Background: Syphilis is responsible for a substantial burden of preventable adverse outcomes in pregnancy. The purpose of this study was to compare the frequency of adverse pregnancy outcomes among syphilis-seropositive women who received different treatment regimens at different times in Guangzhou, China.
Methods: Pregnant women with syphilis infection who received prenatal and delivery services in Guangzhou between January 2014 and December 2016 were included. Association between treatment status and the composite adverse outcomes (preterm birth, infant smaller than gestational age, stillbirth, and spontaneous abortion) was estimated.
Results: Of 1187 syphilis-seropositive pregnant women included in the analysis, 900 (75.8%) syphilis-seropositive pregnant women received treatment, and 287(24.2%) did not receive treatment. Adverse pregnancy outcomes were observed among 16.3% (147/900) of women with treatment and 33.8% (97/287) of women without treatment. Syphilis-seropositive pregnant women treated with one or two courses of penicillin had a similar risk of adverse pregnancy outcomes (adjusted RR = 1.36, 95% CI: 0.94-1.96). Adverse outcomes were more common among women whose non-treponemal serum test titer was >1:8 and received treatment after 28 weeks compared to before 28 weeks (adjusted RR = 2.34, 95% CI: 1.22-4.48).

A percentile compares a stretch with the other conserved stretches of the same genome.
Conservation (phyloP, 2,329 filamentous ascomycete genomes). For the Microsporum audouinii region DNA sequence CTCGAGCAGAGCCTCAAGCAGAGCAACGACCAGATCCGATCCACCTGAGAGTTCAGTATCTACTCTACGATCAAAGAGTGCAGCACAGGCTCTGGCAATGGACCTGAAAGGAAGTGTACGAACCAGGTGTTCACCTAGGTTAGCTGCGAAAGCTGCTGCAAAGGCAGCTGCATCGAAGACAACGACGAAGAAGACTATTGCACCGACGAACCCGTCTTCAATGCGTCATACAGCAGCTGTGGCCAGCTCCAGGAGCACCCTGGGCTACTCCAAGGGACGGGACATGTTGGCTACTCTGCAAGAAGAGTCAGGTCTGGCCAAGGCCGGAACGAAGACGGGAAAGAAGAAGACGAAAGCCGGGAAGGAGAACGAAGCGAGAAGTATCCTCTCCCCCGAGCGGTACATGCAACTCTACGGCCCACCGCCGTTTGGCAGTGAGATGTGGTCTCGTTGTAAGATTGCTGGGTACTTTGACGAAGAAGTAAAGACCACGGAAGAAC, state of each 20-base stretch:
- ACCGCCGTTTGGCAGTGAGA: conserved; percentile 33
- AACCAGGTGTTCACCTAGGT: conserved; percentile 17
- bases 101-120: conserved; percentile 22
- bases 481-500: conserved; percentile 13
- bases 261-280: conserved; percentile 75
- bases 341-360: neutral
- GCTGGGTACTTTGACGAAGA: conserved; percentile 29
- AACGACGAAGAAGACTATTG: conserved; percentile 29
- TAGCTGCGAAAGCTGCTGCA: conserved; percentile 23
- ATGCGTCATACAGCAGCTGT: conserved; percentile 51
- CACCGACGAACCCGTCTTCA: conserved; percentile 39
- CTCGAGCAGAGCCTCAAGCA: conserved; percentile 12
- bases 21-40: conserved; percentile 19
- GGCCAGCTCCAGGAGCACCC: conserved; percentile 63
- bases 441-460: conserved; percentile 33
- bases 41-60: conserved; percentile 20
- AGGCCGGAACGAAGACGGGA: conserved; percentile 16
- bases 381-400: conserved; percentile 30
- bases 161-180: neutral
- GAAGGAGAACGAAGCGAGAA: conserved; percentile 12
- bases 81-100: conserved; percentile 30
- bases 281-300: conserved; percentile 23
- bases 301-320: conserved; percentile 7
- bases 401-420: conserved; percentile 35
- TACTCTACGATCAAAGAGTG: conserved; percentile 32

Conclusions: Women who received one course of penicillin and women who received two courses of penicillin had a similar risk of adverse pregnancy outcomes. Syphilis treatment before 28 weeks of pregnancy is critical. Strategies to promote high-quality prenatal services are needed.
Keywords: Adverse outcomes; Pregnant women; Syphilis; Treatment.